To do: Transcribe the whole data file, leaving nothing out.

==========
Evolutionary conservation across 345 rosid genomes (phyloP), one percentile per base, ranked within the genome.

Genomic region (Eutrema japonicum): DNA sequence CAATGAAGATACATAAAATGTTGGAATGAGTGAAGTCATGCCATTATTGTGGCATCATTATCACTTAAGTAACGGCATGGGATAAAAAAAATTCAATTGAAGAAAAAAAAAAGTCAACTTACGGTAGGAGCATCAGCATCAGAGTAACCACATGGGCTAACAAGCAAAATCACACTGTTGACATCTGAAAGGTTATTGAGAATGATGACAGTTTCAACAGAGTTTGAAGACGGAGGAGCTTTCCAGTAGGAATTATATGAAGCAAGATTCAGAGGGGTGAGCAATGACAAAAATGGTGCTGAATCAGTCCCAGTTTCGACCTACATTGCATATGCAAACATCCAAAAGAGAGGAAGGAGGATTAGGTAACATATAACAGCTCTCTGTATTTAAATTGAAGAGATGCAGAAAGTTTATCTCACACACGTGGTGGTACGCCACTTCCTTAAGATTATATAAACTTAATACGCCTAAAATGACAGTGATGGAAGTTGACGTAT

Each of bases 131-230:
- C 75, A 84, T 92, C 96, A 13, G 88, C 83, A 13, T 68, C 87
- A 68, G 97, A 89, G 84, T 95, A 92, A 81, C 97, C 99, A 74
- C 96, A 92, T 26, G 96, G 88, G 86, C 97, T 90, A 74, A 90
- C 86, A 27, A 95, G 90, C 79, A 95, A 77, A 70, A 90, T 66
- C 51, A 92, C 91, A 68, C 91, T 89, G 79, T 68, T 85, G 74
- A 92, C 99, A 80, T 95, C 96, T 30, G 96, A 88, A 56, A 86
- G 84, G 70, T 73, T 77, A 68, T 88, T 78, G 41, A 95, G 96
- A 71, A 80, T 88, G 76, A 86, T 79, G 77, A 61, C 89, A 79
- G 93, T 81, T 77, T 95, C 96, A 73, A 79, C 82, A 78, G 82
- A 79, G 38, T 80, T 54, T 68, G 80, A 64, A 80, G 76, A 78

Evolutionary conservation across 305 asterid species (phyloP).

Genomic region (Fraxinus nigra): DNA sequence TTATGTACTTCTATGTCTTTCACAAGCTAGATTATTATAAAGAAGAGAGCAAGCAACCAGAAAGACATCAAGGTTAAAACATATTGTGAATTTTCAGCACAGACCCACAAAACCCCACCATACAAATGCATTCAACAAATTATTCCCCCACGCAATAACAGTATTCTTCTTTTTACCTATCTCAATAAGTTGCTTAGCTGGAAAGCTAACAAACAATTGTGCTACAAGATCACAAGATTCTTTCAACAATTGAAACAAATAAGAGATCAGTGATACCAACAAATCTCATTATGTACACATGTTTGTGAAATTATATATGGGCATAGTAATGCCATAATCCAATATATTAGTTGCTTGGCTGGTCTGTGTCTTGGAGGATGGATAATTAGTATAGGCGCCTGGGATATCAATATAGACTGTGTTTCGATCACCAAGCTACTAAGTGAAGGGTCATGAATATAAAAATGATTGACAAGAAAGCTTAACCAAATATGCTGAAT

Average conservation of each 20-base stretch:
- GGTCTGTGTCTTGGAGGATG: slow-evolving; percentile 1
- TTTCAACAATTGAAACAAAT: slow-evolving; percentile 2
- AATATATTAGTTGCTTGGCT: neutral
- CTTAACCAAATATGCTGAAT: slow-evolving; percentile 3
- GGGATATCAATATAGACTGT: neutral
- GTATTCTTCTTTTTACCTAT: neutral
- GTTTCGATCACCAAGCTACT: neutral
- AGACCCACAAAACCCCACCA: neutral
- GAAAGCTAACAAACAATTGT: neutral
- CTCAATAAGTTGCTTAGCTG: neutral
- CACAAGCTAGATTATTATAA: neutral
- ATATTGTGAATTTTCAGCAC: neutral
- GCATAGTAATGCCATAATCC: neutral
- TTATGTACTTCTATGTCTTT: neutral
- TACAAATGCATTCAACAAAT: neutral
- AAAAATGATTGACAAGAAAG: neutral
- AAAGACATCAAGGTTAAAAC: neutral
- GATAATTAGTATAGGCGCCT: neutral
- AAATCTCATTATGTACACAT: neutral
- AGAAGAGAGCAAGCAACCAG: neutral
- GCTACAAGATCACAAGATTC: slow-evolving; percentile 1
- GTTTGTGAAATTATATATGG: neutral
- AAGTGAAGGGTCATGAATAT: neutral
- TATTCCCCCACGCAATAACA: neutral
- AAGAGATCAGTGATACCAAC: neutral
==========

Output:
Evolutionary conservation across 345 rosid genomes (phyloP), one percentile per base, ranked within the genome.

Genomic region (Eutrema japonicum): DNA sequence CAATGAAGATACATAAAATGTTGGAATGAGTGAAGTCATGCCATTATTGTGGCATCATTATCACTTAAGTAACGGCATGGGATAAAAAAAATTCAATTGAAGAAAAAAAAAAGTCAACTTACGGTAGGAGCATCAGCATCAGAGTAACCACATGGGCTAACAAGCAAAATCACACTGTTGACATCTGAAAGGTTATTGAGAATGATGACAGTTTCAACAGAGTTTGAAGACGGAGGAGCTTTCCAGTAGGAATTATATGAAGCAAGATTCAGAGGGGTGAGCAATGACAAAAATGGTGCTGAATCAGTCCCAGTTTCGACCTACATTGCATATGCAAACATCCAAAAGAGAGGAAGGAGGATTAGGTAACATATAACAGCTCTCTGTATTTAAATTGAAGAGATGCAGAAAGTTTATCTCACACACGTGGTGGTACGCCACTTCCTTAAGATTATATAAACTTAATACGCCTAAAATGACAGTGATGGAAGTTGACGTAT

Each of bases 131-230:
- C 75, A 84, T 92, C 96, A 13, G 88, C 83, A 13, T 68, C 87
- A 68, G 97, A 89, G 84, T 95, A 92, A 81, C 97, C 99, A 74
- C 96, A 92, T 26, G 96, G 88, G 86, C 97, T 90, A 74, A 90
- C 86, A 27, A 95, G 90, C 79, A 95, A 77, A 70, A 90, T 66
- C 51, A 92, C 91, A 68, C 91, T 89, G 79, T 68, T 85, G 74
- A 92, C 99, A 80, T 95, C 96, T 30, G 96, A 88, A 56, A 86
- G 84, G 70, T 73, T 77, A 68, T 88, T 78, G 41, A 95, G 96
- A 71, A 80, T 88, G 76, A 86, T 79, G 77, A 61, C 89, A 79
- G 93, T 81, T 77, T 95, C 96, A 73, A 79, C 82, A 78, G 82
- A 79, G 38, T 80, T 54, T 68, G 80, A 64, A 80, G 76, A 78

Evolutionary conservation across 305 asterid species (phyloP).

Genomic region (Fraxinus nigra): DNA sequence TTATGTACTTCTATGTCTTTCACAAGCTAGATTATTATAAAGAAGAGAGCAAGCAACCAGAAAGACATCAAGGTTAAAACATATTGTGAATTTTCAGCACAGACCCACAAAACCCCACCATACAAATGCATTCAACAAATTATTCCCCCACGCAATAACAGTATTCTTCTTTTTACCTATCTCAATAAGTTGCTTAGCTGGAAAGCTAACAAACAATTGTGCTACAAGATCACAAGATTCTTTCAACAATTGAAACAAATAAGAGATCAGTGATACCAACAAATCTCATTATGTACACATGTTTGTGAAATTATATATGGGCATAGTAATGCCATAATCCAATATATTAGTTGCTTGGCTGGTCTGTGTCTTGGAGGATGGATAATTAGTATAGGCGCCTGGGATATCAATATAGACTGTGTTTCGATCACCAAGCTACTAAGTGAAGGGTCATGAATATAAAAATGATTGACAAGAAAGCTTAACCAAATATGCTGAAT

Average conservation of each 20-base stretch:
- GGTCTGTGTCTTGGAGGATG: slow-evolving; percentile 1
- TTTCAACAATTGAAACAAAT: slow-evolving; percentile 2
- AATATATTAGTTGCTTGGCT: neutral
- CTTAACCAAATATGCTGAAT: slow-evolving; percentile 3
- GGGATATCAATATAGACTGT: neutral
- GTATTCTTCTTTTTACCTAT: neutral
- GTTTCGATCACCAAGCTACT: neutral
- AGACCCACAAAACCCCACCA: neutral
- GAAAGCTAACAAACAATTGT: neutral
- CTCAATAAGTTGCTTAGCTG: neutral
- CACAAGCTAGATTATTATAA: neutral
- ATATTGTGAATTTTCAGCAC: neutral
- GCATAGTAATGCCATAATCC: neutral
- TTATGTACTTCTATGTCTTT: neutral
- TACAAATGCATTCAACAAAT: neutral
- AAAAATGATTGACAAGAAAG: neutral
- AAAGACATCAAGGTTAAAAC: neutral
- GATAATTAGTATAGGCGCCT: neutral
- AAATCTCATTATGTACACAT: neutral
- AGAAGAGAGCAAGCAACCAG: neutral
- GCTACAAGATCACAAGATTC: slow-evolving; percentile 1
- GTTTGTGAAATTATATATGG: neutral
- AAGTGAAGGGTCATGAATAT: neutral
- TATTCCCCCACGCAATAACA: neutral
- AAGAGATCAGTGATACCAAC: neutral